What happens if I die without a Will? What is probate? Why should I have a Will? What is a Power of Attorney? Can I have more than one Will? Who should I appoint as my Executor? How much is the probate tax in Ontario? Can I make my own Will without a lawyer? What is a trust and why would I create one? I do not really want to go to trial. How can I settle this case? How much will the Will challenge cost me and will I be able to recover my costs? I wish to challenge the last will and testament put forward by my Mother’s caregiver. How long will this take? I have received an accounting from the executor but I am not satisfied with the information I received. Something appears to be wrong. What can I do? My parents are deceased. I have asked my brother, who seems to have taken control of things, for a copy of my parents’ wills, but he refuses. Can I get copies of the wills? My second husband died recently and I was surprised to find out that he left most of his estate to the children of his first marriage. Can I make a claim against his estate? I have three siblings. Our mother just passed away and under her will we each get an equal share of her estate, which I feel is unfair. How can I set aside the will to get my fair share? I am one of the beneficiaries of the residue of my father’s estate. My brother is the executor and will not give me any information about what he is doing. Can he withhold information from me? My mother was suffering from Alzheimer’s disease when she died. My sister tells me that Mother executed a new will two weeks before she died and appointed my sister as the estate trustee and sole beneficiary. How can that will be valid? My parents lived in the same house for 30 years, and used the same law firm since this purchase. Father died in 2011. Mother’s health/mental state are deteriorating and I have asked the lawyer for a copy of Mother’s last will, yet he refuses.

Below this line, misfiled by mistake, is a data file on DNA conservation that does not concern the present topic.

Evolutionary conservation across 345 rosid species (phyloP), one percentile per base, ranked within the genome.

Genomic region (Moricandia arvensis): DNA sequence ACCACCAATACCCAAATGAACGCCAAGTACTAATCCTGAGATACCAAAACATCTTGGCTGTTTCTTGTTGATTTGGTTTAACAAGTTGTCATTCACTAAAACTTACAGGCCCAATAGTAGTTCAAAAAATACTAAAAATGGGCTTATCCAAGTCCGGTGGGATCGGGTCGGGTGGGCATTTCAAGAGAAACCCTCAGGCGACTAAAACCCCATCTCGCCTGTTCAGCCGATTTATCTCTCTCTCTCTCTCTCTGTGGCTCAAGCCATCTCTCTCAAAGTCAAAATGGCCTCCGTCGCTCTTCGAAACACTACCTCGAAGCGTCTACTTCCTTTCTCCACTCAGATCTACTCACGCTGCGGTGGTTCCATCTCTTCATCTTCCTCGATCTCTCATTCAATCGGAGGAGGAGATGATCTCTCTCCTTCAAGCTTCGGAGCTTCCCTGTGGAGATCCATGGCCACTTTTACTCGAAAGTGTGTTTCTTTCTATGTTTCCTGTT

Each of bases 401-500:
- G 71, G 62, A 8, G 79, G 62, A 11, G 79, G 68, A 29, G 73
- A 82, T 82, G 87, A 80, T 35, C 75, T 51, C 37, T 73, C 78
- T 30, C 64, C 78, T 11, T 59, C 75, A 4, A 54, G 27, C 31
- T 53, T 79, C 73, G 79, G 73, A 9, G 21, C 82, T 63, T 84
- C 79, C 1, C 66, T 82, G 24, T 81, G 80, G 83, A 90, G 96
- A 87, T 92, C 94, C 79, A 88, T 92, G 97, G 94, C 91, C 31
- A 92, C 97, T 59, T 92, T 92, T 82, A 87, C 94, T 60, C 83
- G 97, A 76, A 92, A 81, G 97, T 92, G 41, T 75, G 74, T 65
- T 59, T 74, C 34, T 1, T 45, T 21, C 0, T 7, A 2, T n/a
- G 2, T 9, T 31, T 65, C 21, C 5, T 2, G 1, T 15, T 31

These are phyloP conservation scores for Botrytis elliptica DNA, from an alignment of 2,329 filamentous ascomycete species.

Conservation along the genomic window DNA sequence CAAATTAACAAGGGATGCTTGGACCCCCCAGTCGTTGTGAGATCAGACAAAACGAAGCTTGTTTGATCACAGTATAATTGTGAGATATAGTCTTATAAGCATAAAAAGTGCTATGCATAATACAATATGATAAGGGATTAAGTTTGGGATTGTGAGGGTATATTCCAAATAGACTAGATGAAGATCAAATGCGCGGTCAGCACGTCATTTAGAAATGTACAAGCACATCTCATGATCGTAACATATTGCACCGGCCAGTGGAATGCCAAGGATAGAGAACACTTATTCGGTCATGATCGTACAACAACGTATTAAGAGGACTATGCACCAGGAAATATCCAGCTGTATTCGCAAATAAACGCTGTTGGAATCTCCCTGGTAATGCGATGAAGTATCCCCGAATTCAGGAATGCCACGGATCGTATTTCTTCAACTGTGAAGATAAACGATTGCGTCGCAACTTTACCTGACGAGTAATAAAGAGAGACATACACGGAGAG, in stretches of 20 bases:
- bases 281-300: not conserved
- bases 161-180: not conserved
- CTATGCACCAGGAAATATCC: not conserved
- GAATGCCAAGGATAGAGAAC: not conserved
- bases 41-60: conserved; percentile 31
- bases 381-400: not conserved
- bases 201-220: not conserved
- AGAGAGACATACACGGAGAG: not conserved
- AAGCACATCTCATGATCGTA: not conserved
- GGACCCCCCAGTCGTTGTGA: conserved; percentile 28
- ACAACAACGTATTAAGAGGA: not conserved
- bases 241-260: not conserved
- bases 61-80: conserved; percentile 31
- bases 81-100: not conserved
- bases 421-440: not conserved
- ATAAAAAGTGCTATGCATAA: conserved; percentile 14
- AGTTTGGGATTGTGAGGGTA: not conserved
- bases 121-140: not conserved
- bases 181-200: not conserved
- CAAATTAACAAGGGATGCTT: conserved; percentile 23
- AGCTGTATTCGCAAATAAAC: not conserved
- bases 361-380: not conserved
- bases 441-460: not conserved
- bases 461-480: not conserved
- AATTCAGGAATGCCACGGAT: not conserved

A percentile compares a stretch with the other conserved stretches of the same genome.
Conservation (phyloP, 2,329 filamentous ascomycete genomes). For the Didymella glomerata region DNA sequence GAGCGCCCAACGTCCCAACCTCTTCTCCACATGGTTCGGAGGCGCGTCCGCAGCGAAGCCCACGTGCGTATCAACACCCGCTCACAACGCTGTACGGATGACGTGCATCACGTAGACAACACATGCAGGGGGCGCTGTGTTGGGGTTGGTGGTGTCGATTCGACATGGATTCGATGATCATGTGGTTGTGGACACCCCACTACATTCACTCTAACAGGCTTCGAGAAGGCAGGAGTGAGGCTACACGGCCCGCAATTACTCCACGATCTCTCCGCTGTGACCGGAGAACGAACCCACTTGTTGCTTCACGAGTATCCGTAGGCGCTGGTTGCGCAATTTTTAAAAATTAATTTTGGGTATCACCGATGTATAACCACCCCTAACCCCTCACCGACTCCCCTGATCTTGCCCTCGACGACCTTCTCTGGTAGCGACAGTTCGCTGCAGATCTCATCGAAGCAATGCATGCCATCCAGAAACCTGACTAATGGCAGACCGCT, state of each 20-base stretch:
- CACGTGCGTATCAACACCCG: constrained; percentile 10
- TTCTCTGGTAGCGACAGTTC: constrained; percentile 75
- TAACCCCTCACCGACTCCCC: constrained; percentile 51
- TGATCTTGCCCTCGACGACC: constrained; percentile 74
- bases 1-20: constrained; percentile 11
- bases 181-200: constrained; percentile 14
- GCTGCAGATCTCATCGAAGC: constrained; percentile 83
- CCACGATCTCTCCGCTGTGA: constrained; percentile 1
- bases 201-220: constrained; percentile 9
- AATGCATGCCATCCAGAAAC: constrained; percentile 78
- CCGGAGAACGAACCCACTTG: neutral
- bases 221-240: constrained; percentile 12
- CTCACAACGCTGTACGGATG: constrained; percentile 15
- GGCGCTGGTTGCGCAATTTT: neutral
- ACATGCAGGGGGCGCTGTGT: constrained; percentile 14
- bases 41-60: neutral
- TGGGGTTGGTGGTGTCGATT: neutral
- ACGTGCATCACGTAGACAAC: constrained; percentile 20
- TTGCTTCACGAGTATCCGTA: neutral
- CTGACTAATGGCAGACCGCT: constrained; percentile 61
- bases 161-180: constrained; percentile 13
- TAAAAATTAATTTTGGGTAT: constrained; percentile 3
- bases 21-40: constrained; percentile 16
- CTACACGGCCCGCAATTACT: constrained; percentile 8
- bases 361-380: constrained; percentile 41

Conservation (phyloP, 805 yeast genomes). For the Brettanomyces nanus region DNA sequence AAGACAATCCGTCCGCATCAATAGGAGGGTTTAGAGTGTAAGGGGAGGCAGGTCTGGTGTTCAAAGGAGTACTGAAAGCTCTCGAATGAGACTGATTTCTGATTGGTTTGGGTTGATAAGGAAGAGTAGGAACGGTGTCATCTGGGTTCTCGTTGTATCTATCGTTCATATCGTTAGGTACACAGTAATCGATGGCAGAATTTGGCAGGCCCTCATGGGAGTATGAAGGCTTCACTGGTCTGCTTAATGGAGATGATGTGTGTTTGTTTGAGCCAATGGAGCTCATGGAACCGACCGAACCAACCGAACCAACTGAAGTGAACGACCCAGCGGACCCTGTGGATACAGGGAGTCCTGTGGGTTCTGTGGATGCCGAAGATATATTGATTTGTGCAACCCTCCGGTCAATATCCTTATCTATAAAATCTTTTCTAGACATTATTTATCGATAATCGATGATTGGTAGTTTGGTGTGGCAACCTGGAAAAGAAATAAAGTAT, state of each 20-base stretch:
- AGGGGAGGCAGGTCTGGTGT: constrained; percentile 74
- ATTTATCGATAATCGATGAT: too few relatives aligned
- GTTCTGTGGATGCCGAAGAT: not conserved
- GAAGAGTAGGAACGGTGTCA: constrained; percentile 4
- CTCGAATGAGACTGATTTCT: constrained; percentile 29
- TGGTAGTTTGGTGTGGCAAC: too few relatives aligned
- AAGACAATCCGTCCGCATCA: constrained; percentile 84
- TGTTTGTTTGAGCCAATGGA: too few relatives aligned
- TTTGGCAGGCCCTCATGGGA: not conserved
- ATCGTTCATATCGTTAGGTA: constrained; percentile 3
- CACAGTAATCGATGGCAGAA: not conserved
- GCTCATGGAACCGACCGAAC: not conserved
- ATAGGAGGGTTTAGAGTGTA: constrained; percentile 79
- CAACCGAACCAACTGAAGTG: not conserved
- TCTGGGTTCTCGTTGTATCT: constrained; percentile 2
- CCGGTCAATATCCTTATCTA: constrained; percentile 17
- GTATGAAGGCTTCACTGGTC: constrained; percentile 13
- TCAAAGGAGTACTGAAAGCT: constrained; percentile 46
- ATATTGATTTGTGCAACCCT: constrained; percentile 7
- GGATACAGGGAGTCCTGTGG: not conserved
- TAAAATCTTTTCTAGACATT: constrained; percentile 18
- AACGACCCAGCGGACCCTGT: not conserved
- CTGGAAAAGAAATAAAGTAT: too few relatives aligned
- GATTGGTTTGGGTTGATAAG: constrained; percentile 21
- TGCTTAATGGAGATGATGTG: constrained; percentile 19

It is with sincere gratitude that I am giving this testimony in appreciation of the impeccable professionalism, dedication, knowledge and outstanding sensitivity that I have experienced with Kiran Gill at Lawrences.  Though my need of her services was of no great financial return to her, I was still addressed with no less concern and attentiveness. Both Kiran and her receptionist immediately made me feel welcomed and valued.  It is obvious to me that these ladies were hand-picked because of their qualities and capabilities, as undoubtedly were all of their co-workers, proving this firm to be of great integrity.  I cannot thank them enough.